If you read our post about Solomon’s Island, you knew we were impressed, and we knew it was one place that would be hard to top on our journey up the East Coast. Well, Havre de Grace, MD came very close.
As is our usual practice, we checked into the Army’s Swans Creek Inn at Aberdeen Proving Ground, MD, and immediately asked the desk clerk where to eat. He said he always recommends the Tidewater Grill in Havre de Grace…took us about eight minutes to get there after dropping our bags in our very spacious room.
Havre de Grace is a charming town at the northernmost point of the Chesapeake Bay where the Bay meets the Susquehanna River. This convergence led the town to become an important mercantile center in the early to mid 1800’s, and by the 1830’s, coal, lumber, grain, and other merchandise left the town by rail and carriage, in addition to the many ships that came there to pick up cargo.
We found the Tidewater Grill very quickly (thanks to a very overworked GPS) and were seated outside on the deck overlooking the Bay. Helen ordered Crab Bites–small crab cakes and a spinach salad. I went for the Cream of Crab soup and, for the entree, I chose Linguini topped with clams in a white wine and garlic sauce.
Helen said her crab bites were a little too “bready” and gave them a “B”. She gave the salad a “B+” primarily because of the balsamic vinaigrette dressing, but the spinach was fresh so all was well.
The Linguini was excellent…plenty of fresh clams, and the white wine/garlic sauce was WONDERFUL! The portions were generous, but that didn’t keep me from eating every bite. This dish got a solid “A”. The crab soup was good and thick with a lot of flavor, but you had to look hard to find some crab. I gave it a “B” for that reason.
The setting was as wonderful as the Linguini. The harbor had a lot of boats about and, although the restaurant was busy, it was not loud (pet peeve), but had a lively mix of couples and families having a grand time in great weather under a setting sun.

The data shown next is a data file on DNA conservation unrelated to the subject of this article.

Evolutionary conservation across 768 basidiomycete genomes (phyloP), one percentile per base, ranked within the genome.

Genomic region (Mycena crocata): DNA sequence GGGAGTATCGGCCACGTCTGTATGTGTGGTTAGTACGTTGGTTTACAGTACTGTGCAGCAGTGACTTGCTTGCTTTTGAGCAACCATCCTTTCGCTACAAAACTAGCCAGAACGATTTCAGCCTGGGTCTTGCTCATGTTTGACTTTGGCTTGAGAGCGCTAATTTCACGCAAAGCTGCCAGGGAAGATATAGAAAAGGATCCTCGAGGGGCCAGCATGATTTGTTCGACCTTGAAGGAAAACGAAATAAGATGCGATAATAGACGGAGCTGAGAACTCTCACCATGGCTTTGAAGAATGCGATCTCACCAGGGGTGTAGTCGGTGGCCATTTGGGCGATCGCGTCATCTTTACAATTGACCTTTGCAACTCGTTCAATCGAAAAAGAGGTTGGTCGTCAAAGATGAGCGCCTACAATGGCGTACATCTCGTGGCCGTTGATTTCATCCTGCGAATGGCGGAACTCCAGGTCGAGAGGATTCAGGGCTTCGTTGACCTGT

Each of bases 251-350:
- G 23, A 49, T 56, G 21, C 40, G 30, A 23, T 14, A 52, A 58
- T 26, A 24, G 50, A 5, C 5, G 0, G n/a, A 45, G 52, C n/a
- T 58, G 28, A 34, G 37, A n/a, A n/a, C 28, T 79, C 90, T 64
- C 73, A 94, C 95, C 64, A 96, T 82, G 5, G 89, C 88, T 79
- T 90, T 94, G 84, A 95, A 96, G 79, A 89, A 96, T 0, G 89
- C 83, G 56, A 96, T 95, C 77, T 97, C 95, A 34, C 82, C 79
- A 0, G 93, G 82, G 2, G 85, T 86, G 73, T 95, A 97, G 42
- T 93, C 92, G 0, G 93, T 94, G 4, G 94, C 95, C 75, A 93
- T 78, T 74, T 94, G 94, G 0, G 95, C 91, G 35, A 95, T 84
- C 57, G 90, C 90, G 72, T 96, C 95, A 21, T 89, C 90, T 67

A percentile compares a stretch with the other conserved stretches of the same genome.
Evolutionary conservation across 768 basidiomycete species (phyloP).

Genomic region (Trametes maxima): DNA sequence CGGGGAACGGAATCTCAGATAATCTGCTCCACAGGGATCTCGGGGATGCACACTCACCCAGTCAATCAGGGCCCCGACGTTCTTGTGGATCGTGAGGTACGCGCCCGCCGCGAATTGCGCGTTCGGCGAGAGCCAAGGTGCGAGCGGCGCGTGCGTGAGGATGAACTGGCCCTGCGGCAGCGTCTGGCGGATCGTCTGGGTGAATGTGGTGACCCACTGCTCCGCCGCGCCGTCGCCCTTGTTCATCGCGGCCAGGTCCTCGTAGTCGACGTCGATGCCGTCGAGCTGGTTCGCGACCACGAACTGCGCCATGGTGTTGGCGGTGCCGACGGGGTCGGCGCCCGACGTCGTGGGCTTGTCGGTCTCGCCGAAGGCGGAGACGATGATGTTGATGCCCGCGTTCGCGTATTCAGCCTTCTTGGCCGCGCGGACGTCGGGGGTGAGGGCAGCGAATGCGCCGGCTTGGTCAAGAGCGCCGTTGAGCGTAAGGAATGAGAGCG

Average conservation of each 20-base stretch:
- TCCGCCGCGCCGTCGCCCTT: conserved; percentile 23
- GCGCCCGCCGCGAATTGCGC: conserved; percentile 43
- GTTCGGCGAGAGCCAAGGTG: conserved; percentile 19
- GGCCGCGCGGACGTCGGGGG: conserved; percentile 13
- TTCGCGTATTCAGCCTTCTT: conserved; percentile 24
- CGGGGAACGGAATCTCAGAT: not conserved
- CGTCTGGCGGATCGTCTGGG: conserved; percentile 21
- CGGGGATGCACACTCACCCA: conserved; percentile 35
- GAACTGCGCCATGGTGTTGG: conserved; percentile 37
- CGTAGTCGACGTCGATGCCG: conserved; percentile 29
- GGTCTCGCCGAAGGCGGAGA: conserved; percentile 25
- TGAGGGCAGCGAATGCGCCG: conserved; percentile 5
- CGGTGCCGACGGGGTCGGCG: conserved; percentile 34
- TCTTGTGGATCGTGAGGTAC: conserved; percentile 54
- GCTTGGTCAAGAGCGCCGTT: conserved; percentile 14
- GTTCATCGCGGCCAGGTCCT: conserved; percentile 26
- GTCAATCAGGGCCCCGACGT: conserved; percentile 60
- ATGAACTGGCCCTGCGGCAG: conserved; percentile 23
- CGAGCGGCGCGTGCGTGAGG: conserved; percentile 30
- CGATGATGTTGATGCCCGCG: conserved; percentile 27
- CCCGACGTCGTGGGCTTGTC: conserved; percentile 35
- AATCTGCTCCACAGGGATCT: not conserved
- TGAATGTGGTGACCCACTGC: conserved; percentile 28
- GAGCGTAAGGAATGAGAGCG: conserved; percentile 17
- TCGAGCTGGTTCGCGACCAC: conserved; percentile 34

We made the short trip back to Aberdeen, but resolved to return the next day and do some exploring.
Havre de Grace was viciously attacked by the British in the War of 1812 and a large portion was burned. Nevertheless, a good sampling of the early architecture remained and was later supplemented by the homes of the wealthy merchants who prospered in the period after the war. A number of those old homes are now used as inns, museums, and offices. They gave the town a delightful quaintness.
We parked near the half mile Promenade on the western edge of the town and started our tour at the Concord Point Lighthouse, the northernmost lighthouse on the Chesapeake Bay, and one of the oldest lighthouses in continuous use.
In the same park with the lighthouse was a replica of the “Star Spangled Banner”, the 15 star, 15 stripe American flag that was flying on the morning of September 14, 1814, after American forces defeated the British at nearby Fort McHenry. This flag inspired Francis Scott Key to write our National Anthem.
We continued our walk along the wooden walkway toward a small Marina at the end. The Promenade extended over the water of the Bay and gave us a grand view of the boats coming in and out of Havre de Grace harbor.
We passed the National Decoy Museum and went in out of curiosity. It looked interesting, but we decided to save that adventure for another day as our time was short. The museum did appear to be well done and displayed many beautifully carved wooden duck decoys.
At the end of the Promenade was the Promenade Grill where we stopped for lunch. This small grill was covered in an earlier post about food. Please check it out if you are a crab cake lover…like Helen.
We walked back along the Promenade to our car, then drove a few short blocks into the center of town to browse the shops. Not being as attentive as I should have been, I made a left turn after spotting an interesting antique store, parked, then got out of the car only to be greeted by a female police officer…my left turn was a big “no-no”. She asked for my license and registration, explained what I had done, then, with a smile, said she would check out my information, and unless I was on a “Wanted List” somewhere, she would probably just issue me a warning. I held my breath, but checked out OK…whew!. She was very nice and a credit to her profession.
We checked out a few of the antique shops, but kept our wallets intact, then walked the few short blocks of the center of town. Quaint, charming, neat, clean, and aging gracefully is how I would describe Havre de Grace. We left grateful for the time spent there. We’re Easin’ Along and very happy about that!